Wednesday's landmark decision, which coincided with International Day of the Girl Child, also raised the age of consent for all women to 18.
"In our opinion sexual intercourse with a girl below 18 years of age is rape regardless of whether she is married or not," read the ruling.
"The exception carved out in the Indian Penal Code (IPC) creates an unnecessary and artificial distinction between a married girl child and an unmarried girl child and has no rational nexus with any unclear objective sought to be achieved."
Jayna Kothari, who argued for Child Rights Group, an NGO that works to prevent child marriage, told CNN the ruling will create a "uniformity of laws".
"If you do not criminalize sexual intercourse within marriage with a girl that is under 18, you're implying that the Prohibition of Child Marriage Act (PCMA) is not worth enforcing. You're allowing marriages with girls that are minors but you're not doing anything about it."
Child marriage is illegal in India, but remains widespread throughout the country, especially in rural areas. According to a 2016 report by UNICEF, up to three million girls under the age of 18 are married in India every year.
Doing away with exceptions
Previously, there were discrepancies when it came to the ages specified in India's rape and child marriage laws.
Under section 375 of the IPC, intercourse with a girl below the age of 18 is considered rape, but a provision, known as Exception 2, did not punish a man for having sex his wife, even if he did not have her consent, provided she was above the age of 15.
Though marital rape is not a crime in India, the provision contradicted the age of consent in both the PCMA and the Protection of Children from Sexual Offences Act (POCSO).
The PCMA lists 18 as the age of marriage for girls and 21 for men. The age of consent is also 18 under POCSO.
India's underage brides
The Indian government had defended the controversial exception clause, stating that although the practice of child marriage is illegal, "the harsh reality is that 20 to 30 percent of female children below the age of 18 years got married in total violation of PCMA," according to the ruling.
The country's top court quashed that stance, describing sex with an underage wife as a "heinous crime which also violates the bodily integrity of a girl child, causes trauma and sometimes destroys her freedom of reproductive choice."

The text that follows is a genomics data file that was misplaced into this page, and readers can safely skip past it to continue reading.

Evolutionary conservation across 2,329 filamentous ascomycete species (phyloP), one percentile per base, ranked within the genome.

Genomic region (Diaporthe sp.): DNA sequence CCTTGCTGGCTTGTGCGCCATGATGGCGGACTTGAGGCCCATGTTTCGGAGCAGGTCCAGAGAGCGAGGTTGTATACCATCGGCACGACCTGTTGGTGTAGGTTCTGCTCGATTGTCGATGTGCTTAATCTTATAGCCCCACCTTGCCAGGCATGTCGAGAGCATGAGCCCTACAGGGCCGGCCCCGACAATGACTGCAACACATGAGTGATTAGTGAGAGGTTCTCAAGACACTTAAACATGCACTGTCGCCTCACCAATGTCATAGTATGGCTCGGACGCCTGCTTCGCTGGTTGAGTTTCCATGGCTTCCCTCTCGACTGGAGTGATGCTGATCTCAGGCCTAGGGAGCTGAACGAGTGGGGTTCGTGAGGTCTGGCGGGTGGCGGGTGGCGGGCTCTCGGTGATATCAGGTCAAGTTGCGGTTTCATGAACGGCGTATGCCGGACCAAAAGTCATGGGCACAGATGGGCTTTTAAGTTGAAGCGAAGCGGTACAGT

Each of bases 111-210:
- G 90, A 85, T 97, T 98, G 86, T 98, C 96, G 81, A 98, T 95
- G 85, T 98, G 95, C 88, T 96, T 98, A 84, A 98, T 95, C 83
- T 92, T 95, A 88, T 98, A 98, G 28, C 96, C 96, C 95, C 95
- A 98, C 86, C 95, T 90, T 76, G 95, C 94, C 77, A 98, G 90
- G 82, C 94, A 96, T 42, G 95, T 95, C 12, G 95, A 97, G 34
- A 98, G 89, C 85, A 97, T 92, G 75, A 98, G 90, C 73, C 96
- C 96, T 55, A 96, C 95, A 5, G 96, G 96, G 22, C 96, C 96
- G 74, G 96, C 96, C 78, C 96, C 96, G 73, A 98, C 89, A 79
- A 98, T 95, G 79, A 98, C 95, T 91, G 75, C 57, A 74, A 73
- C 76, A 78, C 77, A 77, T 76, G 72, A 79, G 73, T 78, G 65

According to UNICEF, around one in four married Indian girls and women between the ages of 15-19 have suffered physical abuse at the hands of their husband.
As underage brides, many also become young mothers and suffer complications during pregnancy and childbirth.
"They are so young and because of that, they do not have the power or the authority to do anything. They cannot speak out against violence, they do not have the capacity to protect their own reproductive rights. This is part of their right to liberty and dignity," said Kothari.
A very toothless law
The reasons behind child marriage vary from region, caste and religion. In addition, the perception of daughters as a burden for poorer, lesser educated families often results in underage marriages.
But there are fewer taking place now. The percentage of women aged 20-24 who were married before 18 dropped from 47 percent in 2005/2006 to 27 per cent in 2015/2016, according to UNICEF.
The Supreme Court's reading down of Exception 2 and bringing it in line with the Constitution and other laws will force people to "wake up," according to Kothari, who is also the Executive Director of the Center for Law and Policy Research.
"Although the PCMA prohibits marriages under 18, it doesn't make those marriages invalid. You have to go to a court to invalidate them. It's a very toothless law but the criminal sanctions are strong. If you are now charged with rape, then you can actually go to prison. The numbers (of child marriages) will come down. It's not going to be overnight but it will seriously help the cause."